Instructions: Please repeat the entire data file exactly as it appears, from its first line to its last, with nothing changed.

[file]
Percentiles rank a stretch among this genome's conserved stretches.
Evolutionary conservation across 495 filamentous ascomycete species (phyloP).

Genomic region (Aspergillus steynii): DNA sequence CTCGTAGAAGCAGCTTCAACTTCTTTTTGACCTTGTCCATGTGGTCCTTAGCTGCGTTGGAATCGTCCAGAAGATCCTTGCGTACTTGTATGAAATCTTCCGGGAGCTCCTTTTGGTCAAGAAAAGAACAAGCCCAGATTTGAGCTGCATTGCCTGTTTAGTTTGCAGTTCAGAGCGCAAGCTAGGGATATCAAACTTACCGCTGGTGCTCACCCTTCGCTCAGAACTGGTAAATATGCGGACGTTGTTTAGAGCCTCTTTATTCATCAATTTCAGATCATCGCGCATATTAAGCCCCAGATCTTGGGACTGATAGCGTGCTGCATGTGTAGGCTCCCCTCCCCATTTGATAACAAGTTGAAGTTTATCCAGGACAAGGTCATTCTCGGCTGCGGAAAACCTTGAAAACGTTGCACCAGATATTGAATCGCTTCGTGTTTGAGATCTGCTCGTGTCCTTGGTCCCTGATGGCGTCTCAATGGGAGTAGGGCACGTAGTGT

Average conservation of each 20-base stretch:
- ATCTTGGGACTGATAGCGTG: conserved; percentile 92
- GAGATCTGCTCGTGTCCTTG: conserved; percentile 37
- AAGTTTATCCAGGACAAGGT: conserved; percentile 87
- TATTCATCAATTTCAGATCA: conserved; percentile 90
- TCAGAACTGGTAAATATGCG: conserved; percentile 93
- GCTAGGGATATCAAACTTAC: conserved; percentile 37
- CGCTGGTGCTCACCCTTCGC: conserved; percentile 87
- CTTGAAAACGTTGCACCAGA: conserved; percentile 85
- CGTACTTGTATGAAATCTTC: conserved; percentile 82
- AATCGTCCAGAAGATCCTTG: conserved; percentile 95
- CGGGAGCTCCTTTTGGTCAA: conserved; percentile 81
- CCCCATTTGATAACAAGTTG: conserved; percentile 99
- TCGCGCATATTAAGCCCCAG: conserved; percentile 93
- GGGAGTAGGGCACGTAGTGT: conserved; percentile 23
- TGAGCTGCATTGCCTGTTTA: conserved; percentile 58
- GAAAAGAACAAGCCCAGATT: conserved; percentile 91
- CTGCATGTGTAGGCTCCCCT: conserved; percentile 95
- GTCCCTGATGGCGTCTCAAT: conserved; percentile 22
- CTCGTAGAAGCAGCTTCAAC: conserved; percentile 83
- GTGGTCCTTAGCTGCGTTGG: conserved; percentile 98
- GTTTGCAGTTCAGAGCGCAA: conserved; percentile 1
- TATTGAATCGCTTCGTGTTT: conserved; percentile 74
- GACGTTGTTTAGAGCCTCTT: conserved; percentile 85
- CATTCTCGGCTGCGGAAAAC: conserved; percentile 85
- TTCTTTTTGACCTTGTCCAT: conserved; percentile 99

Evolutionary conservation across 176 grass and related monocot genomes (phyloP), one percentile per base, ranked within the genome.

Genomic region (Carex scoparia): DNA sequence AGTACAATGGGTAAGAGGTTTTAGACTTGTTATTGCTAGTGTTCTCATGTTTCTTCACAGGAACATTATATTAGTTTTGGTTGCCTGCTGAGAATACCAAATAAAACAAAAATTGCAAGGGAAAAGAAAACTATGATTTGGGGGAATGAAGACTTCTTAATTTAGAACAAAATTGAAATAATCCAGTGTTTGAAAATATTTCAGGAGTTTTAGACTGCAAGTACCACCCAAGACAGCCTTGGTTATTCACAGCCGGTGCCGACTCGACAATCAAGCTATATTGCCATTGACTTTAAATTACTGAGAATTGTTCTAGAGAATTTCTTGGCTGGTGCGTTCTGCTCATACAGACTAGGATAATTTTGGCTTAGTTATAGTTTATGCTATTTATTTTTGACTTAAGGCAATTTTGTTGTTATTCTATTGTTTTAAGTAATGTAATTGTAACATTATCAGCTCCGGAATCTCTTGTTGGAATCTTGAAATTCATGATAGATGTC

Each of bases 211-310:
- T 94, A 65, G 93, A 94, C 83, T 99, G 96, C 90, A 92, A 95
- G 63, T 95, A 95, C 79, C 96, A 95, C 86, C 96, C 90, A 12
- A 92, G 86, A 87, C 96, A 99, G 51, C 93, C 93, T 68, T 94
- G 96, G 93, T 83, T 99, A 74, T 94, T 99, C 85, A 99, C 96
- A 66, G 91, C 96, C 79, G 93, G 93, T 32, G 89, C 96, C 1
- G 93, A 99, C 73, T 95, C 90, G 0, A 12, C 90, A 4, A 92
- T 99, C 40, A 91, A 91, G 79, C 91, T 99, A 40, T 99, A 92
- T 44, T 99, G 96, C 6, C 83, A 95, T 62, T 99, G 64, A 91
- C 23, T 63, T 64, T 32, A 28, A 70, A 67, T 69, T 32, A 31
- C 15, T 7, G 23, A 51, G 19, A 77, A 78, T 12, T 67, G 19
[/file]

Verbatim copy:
Percentiles rank a stretch among this genome's conserved stretches.
Evolutionary conservation across 495 filamentous ascomycete species (phyloP).

Genomic region (Aspergillus steynii): DNA sequence CTCGTAGAAGCAGCTTCAACTTCTTTTTGACCTTGTCCATGTGGTCCTTAGCTGCGTTGGAATCGTCCAGAAGATCCTTGCGTACTTGTATGAAATCTTCCGGGAGCTCCTTTTGGTCAAGAAAAGAACAAGCCCAGATTTGAGCTGCATTGCCTGTTTAGTTTGCAGTTCAGAGCGCAAGCTAGGGATATCAAACTTACCGCTGGTGCTCACCCTTCGCTCAGAACTGGTAAATATGCGGACGTTGTTTAGAGCCTCTTTATTCATCAATTTCAGATCATCGCGCATATTAAGCCCCAGATCTTGGGACTGATAGCGTGCTGCATGTGTAGGCTCCCCTCCCCATTTGATAACAAGTTGAAGTTTATCCAGGACAAGGTCATTCTCGGCTGCGGAAAACCTTGAAAACGTTGCACCAGATATTGAATCGCTTCGTGTTTGAGATCTGCTCGTGTCCTTGGTCCCTGATGGCGTCTCAATGGGAGTAGGGCACGTAGTGT

Average conservation of each 20-base stretch:
- ATCTTGGGACTGATAGCGTG: conserved; percentile 92
- GAGATCTGCTCGTGTCCTTG: conserved; percentile 37
- AAGTTTATCCAGGACAAGGT: conserved; percentile 87
- TATTCATCAATTTCAGATCA: conserved; percentile 90
- TCAGAACTGGTAAATATGCG: conserved; percentile 93
- GCTAGGGATATCAAACTTAC: conserved; percentile 37
- CGCTGGTGCTCACCCTTCGC: conserved; percentile 87
- CTTGAAAACGTTGCACCAGA: conserved; percentile 85
- CGTACTTGTATGAAATCTTC: conserved; percentile 82
- AATCGTCCAGAAGATCCTTG: conserved; percentile 95
- CGGGAGCTCCTTTTGGTCAA: conserved; percentile 81
- CCCCATTTGATAACAAGTTG: conserved; percentile 99
- TCGCGCATATTAAGCCCCAG: conserved; percentile 93
- GGGAGTAGGGCACGTAGTGT: conserved; percentile 23
- TGAGCTGCATTGCCTGTTTA: conserved; percentile 58
- GAAAAGAACAAGCCCAGATT: conserved; percentile 91
- CTGCATGTGTAGGCTCCCCT: conserved; percentile 95
- GTCCCTGATGGCGTCTCAAT: conserved; percentile 22
- CTCGTAGAAGCAGCTTCAAC: conserved; percentile 83
- GTGGTCCTTAGCTGCGTTGG: conserved; percentile 98
- GTTTGCAGTTCAGAGCGCAA: conserved; percentile 1
- TATTGAATCGCTTCGTGTTT: conserved; percentile 74
- GACGTTGTTTAGAGCCTCTT: conserved; percentile 85
- CATTCTCGGCTGCGGAAAAC: conserved; percentile 85
- TTCTTTTTGACCTTGTCCAT: conserved; percentile 99

Evolutionary conservation across 176 grass and related monocot genomes (phyloP), one percentile per base, ranked within the genome.

Genomic region (Carex scoparia): DNA sequence AGTACAATGGGTAAGAGGTTTTAGACTTGTTATTGCTAGTGTTCTCATGTTTCTTCACAGGAACATTATATTAGTTTTGGTTGCCTGCTGAGAATACCAAATAAAACAAAAATTGCAAGGGAAAAGAAAACTATGATTTGGGGGAATGAAGACTTCTTAATTTAGAACAAAATTGAAATAATCCAGTGTTTGAAAATATTTCAGGAGTTTTAGACTGCAAGTACCACCCAAGACAGCCTTGGTTATTCACAGCCGGTGCCGACTCGACAATCAAGCTATATTGCCATTGACTTTAAATTACTGAGAATTGTTCTAGAGAATTTCTTGGCTGGTGCGTTCTGCTCATACAGACTAGGATAATTTTGGCTTAGTTATAGTTTATGCTATTTATTTTTGACTTAAGGCAATTTTGTTGTTATTCTATTGTTTTAAGTAATGTAATTGTAACATTATCAGCTCCGGAATCTCTTGTTGGAATCTTGAAATTCATGATAGATGTC

Each of bases 211-310:
- T 94, A 65, G 93, A 94, C 83, T 99, G 96, C 90, A 92, A 95
- G 63, T 95, A 95, C 79, C 96, A 95, C 86, C 96, C 90, A 12
- A 92, G 86, A 87, C 96, A 99, G 51, C 93, C 93, T 68, T 94
- G 96, G 93, T 83, T 99, A 74, T 94, T 99, C 85, A 99, C 96
- A 66, G 91, C 96, C 79, G 93, G 93, T 32, G 89, C 96, C 1
- G 93, A 99, C 73, T 95, C 90, G 0, A 12, C 90, A 4, A 92
- T 99, C 40, A 91, A 91, G 79, C 91, T 99, A 40, T 99, A 92
- T 44, T 99, G 96, C 6, C 83, A 95, T 62, T 99, G 64, A 91
- C 23, T 63, T 64, T 32, A 28, A 70, A 67, T 69, T 32, A 31
- C 15, T 7, G 23, A 51, G 19, A 77, A 78, T 12, T 67, G 19